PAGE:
Last night in the women’s 110 meter hurdles, the favorite, an engaging young woman from Des Moines, Iowa, hit the second to last hurdle just as it appeared she would run away from the field for the gold medal. She stumbled and didn’t medal at all, let alone take home the gold as she had expected. She had cleared thousands of hurdles in practice after practice, but in the biggest track meet of her life, she stumbled. And just like that her dreams were shattered.

 

At the very moment she should have been running around draped in the American flag, the camera showed her leaning teary eyed in a hallway under the stands. She stood alone, trying to make sense of what had just happened, and more importantly why. It broke my heart. I wondered if anyone had ever told her to store up all the good things so she could cope with the devastating things like the one she had just gone through.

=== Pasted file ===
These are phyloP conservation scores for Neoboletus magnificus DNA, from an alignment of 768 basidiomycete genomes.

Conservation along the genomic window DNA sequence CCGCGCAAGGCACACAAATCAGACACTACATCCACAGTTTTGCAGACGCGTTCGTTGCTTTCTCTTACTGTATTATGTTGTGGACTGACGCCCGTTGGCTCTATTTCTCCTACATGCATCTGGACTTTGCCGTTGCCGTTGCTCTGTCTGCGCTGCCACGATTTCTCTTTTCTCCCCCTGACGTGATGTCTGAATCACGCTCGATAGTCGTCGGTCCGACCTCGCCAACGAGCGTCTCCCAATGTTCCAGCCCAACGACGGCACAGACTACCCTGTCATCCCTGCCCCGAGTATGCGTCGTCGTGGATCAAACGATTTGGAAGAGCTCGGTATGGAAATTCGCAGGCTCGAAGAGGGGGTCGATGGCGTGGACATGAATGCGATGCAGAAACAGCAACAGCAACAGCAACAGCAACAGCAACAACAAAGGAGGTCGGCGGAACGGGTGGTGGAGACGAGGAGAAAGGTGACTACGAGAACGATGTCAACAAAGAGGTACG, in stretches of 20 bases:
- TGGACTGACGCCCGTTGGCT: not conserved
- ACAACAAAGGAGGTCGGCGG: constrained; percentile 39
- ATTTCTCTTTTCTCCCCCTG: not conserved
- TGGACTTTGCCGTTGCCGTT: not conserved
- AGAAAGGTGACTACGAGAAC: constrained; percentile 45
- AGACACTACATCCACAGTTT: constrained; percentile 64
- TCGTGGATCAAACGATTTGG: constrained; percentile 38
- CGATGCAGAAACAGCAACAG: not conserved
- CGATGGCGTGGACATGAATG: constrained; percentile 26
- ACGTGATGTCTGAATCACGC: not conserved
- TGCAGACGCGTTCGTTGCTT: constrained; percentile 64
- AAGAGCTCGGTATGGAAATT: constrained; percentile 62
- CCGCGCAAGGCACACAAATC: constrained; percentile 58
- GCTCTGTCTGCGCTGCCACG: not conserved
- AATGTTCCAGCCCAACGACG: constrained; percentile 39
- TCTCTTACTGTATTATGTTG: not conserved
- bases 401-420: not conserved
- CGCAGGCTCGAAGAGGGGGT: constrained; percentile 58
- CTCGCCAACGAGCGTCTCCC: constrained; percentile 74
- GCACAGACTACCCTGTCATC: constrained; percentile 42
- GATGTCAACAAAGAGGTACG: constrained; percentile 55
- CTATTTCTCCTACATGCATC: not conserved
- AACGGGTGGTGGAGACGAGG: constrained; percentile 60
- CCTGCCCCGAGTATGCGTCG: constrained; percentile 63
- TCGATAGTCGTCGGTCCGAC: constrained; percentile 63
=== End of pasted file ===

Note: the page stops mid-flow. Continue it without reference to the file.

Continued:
In the larger scheme of things, there are undoubtedly more devastating things that have happened to other people, but to this young woman who came from a troubled past, this was just another in a long line of things that didn’t seem to be fair. Hopefully, she knows that her Heavenly Father can help ease her pain. If she doesn’t, then I hope she becomes acquainted with Him, because He can and He will.

 


Under the Burr Oak Tree

August 19, 2008

By: Dennis Bates

One of the most rewarding aspects of doing what I’m doing is the wonderful people you meet along the way. There are so many people out there who are willing to support you and cheer you on. There are days when what they do makes all the difference. Without them, it would be very easy to quit and find something else to do. These people are truly part of God’s plan and often underappreciated.